September 30, 2010 / 4:51 PM / 9 years ago

U.S. hails freedom of assembly vote at U.N. rights body

GENEVA (Reuters) - The United Nations Human Rights Council voted on Thursday to appoint an expert to report on how countries are promoting freedom of association and assembly — a move hailed by the United States.

The vote is a victory for President Barack Obama’s administration, which brought the United States back into the 47-member council with a promise to focus on traditional Western human rights concerns.

The council has been criticized by some for an excessive focus on Israel’s treatment of the Palestinians while overlooking abuses in other parts of the world.

China, Russia, Cuba, Libya and Pakistan all expressed concern at the wording of the resolution, which was proposed by the United States and European, Latin American, African and other states.

“That is exactly the type of issue that the United States had committed to bring to the top of the human rights council agenda,” U.S. Ambassador Eileen Donahoe told reporters after the resolution was approved.

The countries voicing concern at the resolution all stressed their support for the basic principle of freedom of assembly and did not force a vote on the question.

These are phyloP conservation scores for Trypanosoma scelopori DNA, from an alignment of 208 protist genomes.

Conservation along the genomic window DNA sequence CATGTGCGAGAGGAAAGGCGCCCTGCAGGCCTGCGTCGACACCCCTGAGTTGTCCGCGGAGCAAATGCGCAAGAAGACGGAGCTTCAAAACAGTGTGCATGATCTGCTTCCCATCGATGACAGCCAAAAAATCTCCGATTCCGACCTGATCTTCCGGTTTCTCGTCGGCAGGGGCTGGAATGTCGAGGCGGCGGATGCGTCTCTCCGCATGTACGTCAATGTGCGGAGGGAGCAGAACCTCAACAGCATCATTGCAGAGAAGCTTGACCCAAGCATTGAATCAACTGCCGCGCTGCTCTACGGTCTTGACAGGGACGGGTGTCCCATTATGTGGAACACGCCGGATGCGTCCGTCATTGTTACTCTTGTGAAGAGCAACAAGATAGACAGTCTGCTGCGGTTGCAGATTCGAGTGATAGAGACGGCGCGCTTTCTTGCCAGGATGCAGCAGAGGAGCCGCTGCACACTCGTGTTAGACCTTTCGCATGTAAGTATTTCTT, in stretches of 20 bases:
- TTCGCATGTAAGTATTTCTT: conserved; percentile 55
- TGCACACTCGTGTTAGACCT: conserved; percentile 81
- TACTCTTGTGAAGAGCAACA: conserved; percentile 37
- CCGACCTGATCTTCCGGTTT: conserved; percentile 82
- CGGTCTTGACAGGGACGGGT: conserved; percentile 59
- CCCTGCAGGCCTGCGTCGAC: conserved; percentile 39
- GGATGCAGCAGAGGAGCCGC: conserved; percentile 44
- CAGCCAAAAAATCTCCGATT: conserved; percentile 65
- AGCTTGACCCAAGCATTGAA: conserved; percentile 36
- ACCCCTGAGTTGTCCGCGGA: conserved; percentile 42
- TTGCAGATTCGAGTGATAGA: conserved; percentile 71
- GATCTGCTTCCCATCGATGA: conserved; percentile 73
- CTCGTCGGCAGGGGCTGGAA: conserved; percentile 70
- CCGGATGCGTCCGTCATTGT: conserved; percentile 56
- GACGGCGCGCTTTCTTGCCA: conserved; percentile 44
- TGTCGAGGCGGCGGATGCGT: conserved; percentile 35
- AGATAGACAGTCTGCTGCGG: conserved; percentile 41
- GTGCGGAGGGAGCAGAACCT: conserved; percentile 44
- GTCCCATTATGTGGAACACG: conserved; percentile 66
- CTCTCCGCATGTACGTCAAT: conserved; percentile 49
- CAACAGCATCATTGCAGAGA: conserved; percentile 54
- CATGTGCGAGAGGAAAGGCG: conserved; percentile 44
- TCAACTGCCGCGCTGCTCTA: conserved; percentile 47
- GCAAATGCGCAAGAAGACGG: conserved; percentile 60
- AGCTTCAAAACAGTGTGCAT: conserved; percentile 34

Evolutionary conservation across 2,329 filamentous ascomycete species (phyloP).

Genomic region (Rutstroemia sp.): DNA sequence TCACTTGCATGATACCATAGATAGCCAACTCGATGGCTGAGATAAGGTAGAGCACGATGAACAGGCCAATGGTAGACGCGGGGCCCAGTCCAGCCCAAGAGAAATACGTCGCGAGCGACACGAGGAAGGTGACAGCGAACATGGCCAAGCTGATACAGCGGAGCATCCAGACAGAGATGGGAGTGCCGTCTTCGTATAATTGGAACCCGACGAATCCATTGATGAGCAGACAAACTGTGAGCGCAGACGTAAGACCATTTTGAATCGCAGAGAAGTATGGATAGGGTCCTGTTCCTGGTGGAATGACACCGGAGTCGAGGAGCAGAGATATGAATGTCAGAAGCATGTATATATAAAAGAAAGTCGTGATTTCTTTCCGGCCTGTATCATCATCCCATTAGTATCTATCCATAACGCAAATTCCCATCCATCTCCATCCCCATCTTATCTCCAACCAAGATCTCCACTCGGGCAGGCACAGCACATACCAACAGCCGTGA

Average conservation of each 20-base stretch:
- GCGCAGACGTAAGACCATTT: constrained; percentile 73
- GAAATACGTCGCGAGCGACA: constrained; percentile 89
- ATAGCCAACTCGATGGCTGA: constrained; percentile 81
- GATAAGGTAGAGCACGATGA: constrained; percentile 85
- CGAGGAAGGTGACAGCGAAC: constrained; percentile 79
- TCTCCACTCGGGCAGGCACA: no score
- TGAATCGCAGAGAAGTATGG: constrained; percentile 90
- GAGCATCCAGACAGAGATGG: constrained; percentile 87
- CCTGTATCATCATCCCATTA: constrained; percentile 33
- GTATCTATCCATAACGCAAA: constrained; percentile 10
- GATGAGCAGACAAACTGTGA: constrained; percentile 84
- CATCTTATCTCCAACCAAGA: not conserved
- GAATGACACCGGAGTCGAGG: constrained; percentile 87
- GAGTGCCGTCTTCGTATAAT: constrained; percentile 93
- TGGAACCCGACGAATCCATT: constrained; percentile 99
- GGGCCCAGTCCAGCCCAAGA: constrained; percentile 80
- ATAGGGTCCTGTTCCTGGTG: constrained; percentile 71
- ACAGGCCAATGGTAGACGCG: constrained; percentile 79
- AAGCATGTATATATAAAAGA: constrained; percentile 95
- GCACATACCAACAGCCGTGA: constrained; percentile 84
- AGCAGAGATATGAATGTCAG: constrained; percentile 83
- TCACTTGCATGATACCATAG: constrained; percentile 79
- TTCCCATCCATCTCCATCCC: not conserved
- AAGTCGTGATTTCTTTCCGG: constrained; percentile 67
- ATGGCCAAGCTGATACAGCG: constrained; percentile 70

“We take that as a mark of great success for this body to have come to a consensus agreement on this matter,” she said.

The resolution calls on governments to respect the right of individuals and non-governmental organizations to assemble peacefully and associate freely, for instance in elections and trade unions.

Election protests in Iran, political demonstrations in Moscow, and marches by women dissidents in Cuba are the kind of topic the expert could be expected to report on, Donahoe said.

The five countries that objected to the resolution said it risked duplicating the work of other independent experts set up by the council, or of the International Labour Organization, the U.N. agency that monitors trade union rights.

Russia and Cuba also said the freedom to associate was not absolute, as it could be abused to promote racism, running counter to other U.N. principles.

Reporting by Jonathan Lynn; Editing by Charles Dick

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